Star: Rich Sabah poorest state in Malaysia a paradox
KOTA KINABALU: Sabahans know the difference between wealth and poverty and they don’t need former Prime Minister Mahathir Mohamad, who “squatted” on them for 22 years and Petronas, to “insult their intelligence on the difference between the two situations”.
That’s the challenge from the State Reform Party (Star) on Mahathir’s take in the local media on Wed forecasting Sabah will be the richest state soon in Malaysia in terms of natural resources.
The former PM disclosed that he was citing a study by Petronas where he’s Advisor.
“Sabah is indeed a rich state in terms of the natural resources discovered so far but at the same time, it is the poorest state in Malaysia. That’s our paradox,” said Star deputy chairman Daniel John Jambun.
“It was the World Bank which pointed out in a report released in Kota Kinabalu at the end of 2010 that Sabah was the poorest state in Malaysia and Sarawak the second poorest.”
Sabah cannot go from being the poorest state in Malaysia in 2010, added Daniel, to escaping this cruel fate anytime soon “even if the Federal Government doesn’t take a sen from us from today and more of our natural resouces are discovered”.
Daniel alleged that Mahathir was trying to cover up his failings and deny his karma by blatantly trotting out a half-truth on Sabah and presenting it as the whole truth.
“How could we not be poor when Putrajaya takes 95 per cent of our oil and gas revenue from the inner waters, 100 per cent from the outer waters and almost all our other revenues,” lamented Daniel.
“Our chairman Jeffrey Kitingan recently presented all the figures to show that the Federal Government is taking some RM 40 billion a year from Sabah alone.”
In return, Putrajaya only allocated RM 4 billion for Sabah, the same figure as for Sarawak, explained Daniel. “Peninsular Malaysia got the remaining amount from almost RM 200 billion of the National Budget last year.”
Allocating funds for Sabah and actually releasing the pledged amount are not one and the same thing, said Daniel.
Those who are interested in knowing the actual truth of the matter, continued Daniel, “can Google for Jeffrey’s talk which is available on You Tube.”
To add insult to injury, he claimed, the Badawi Government gave away “our” Oil And Gas Blocks L & M to Brunei.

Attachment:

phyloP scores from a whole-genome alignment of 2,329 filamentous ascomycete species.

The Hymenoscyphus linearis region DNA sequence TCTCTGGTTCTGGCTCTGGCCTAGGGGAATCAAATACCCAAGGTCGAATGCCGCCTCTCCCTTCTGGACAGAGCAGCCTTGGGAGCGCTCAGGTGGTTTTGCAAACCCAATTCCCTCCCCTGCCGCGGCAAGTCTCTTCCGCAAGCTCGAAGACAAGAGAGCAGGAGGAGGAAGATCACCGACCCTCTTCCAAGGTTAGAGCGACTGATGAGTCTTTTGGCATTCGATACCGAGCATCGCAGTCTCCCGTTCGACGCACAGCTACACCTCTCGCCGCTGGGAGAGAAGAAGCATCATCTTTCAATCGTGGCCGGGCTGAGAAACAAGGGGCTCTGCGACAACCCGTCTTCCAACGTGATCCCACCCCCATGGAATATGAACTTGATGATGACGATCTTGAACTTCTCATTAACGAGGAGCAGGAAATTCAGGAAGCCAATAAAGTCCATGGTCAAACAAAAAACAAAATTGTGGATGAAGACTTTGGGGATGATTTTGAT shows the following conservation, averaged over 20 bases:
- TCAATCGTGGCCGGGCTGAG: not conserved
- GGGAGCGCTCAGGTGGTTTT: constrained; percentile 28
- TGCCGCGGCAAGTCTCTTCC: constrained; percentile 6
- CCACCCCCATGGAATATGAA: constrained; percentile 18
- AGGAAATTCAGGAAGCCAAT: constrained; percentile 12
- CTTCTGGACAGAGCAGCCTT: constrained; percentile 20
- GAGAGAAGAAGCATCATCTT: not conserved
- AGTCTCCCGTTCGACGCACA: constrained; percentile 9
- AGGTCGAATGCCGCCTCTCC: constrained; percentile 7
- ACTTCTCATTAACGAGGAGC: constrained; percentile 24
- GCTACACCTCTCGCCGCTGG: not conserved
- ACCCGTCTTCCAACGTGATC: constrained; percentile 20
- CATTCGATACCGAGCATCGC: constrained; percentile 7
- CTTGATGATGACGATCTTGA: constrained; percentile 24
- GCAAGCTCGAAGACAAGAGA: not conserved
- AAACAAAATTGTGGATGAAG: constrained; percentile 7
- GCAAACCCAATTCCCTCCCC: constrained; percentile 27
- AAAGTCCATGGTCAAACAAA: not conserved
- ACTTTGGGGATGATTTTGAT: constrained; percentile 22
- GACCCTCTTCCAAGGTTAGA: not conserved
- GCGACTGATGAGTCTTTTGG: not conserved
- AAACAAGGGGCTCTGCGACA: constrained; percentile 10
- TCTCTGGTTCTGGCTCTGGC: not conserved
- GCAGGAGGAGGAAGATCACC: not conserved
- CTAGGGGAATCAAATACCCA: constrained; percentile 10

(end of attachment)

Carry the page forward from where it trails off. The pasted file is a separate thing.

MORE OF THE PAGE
Delving into the heart of the matter, Daniel urged the Federal Government to honour the 1963 Malaysia Agreement which envisaged that Sabah and Sarawak would be equal partners of Malaya (Peninsular Malaysia) in the Federation.
Honouring the Malaysia Agreement, belaboured Daniel, would mean Putrajaya respecting the autonomy of Sabah and Sarawak.
The Star deputy chief dared the Federal Government to “confine itself to defence, foreign affairs and national economic and financial planning” and leave the rest of the portfolios to Sabah and Sarawak.
“We need to take charge of our destiny and not continue to be internally colonised by Malaya,” said Daniel. “Tunku Abdul Rahman pledged in 1963 that Sabah and Sarawak would not be exchanging British colonialism for Malayan colonialism under the guise of Malaysia.”
The Federal Government should take heed of the lessons learnt from the departure of Singapore from Malaysia in 1965, he warned in a veiled threat. “The late President Sukarno of Indonesia was right when he warned that Malaysia was a plot by London and Kuala Lumpur against the people of Sabah and Sarawak.”
If we are left in charge of our destiny, he softened, Sabah and Sarawak will be able to manage their own revenues and release themselves from the vicious cycle of poverty, ignorance and disease.
As an example, he alleged that the public healthcare facilities in Sabah are in an appalling state, “in fact the worst in the country”.
The recently announced minimum wage of RM 800 per month for Sabah and Sarawak, he further ventured, also ignored the stark reality that the cost of living in Malaysian Borneo was 40 per cent higher than in Peninsular Malaysia.
He attributed the absence of a “1Country, 1Price” regime to the National Cabotage Policy (NCP) which “enriches 25 shipowners in Peninsular Malaysia linked to MCA at our expense so that we can continue to be poor”.
He sees no reason why goods from China to Sabah, for example, cannot go directly to the state but must be re-routed through Port Klang.
“China is very much nearer to us than to Port Klang,” said Daniel. “In fact, goods from China for Peninsular Malaysia can be re-routed at much cheaper cost from Kota Kinabalu.”
On a brighter note, he conceded that Air Asia was the “one good thing to happen to Sabah and Sarawak” but pointed out that the airline’s recent pact with Malaysia Airlines has seen a sharp reduction in frequences, cancellations of some direct flights, higher fares and a steep drop in visitor arrivals.
He suggested the establishment of Air Asia Borneo as one way out of the dilemma instead of MasWings offering shares to the Sabah and Sarawak Governments.
“We can’t afford to have our tourism indistry collapsing as well and sending us further into the depths of poverty,” fumed Daniel. “We can’t be reduced to depending on palm oil alone with the timber almost gone and very little happening in oil and gas diversification locally even if more of these resources are discovered.”
Wed 2 May, 2012